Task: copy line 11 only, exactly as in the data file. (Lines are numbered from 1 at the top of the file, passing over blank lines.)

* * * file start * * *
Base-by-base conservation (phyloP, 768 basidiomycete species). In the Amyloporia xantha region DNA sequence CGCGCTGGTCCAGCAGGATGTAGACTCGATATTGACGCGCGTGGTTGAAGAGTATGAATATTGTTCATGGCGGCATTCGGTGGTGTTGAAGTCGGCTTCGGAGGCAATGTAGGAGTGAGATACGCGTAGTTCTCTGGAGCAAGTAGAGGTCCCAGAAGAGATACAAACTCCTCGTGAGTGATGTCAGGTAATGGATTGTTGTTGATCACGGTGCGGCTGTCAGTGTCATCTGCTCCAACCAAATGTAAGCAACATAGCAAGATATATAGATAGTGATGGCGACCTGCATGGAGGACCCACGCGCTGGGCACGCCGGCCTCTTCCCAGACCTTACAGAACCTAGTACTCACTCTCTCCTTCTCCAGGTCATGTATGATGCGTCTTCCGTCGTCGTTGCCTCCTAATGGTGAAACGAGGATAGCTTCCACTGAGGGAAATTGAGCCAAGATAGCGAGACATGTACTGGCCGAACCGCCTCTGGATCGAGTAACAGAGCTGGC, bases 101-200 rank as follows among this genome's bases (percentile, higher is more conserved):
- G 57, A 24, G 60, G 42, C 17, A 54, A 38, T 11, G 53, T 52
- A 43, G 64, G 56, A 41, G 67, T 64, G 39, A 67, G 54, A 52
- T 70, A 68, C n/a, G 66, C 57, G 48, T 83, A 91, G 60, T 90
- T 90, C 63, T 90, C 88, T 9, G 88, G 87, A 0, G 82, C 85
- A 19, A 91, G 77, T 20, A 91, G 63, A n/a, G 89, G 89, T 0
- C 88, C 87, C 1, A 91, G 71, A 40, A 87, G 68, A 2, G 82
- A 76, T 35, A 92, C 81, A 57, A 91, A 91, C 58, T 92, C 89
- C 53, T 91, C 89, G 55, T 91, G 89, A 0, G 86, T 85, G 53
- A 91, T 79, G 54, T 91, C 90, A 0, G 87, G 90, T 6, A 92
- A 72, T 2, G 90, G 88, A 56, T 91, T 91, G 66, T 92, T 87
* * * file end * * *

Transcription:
- A 72, T 2, G 90, G 88, A 56, T 91, T 91, G 66, T 92, T 87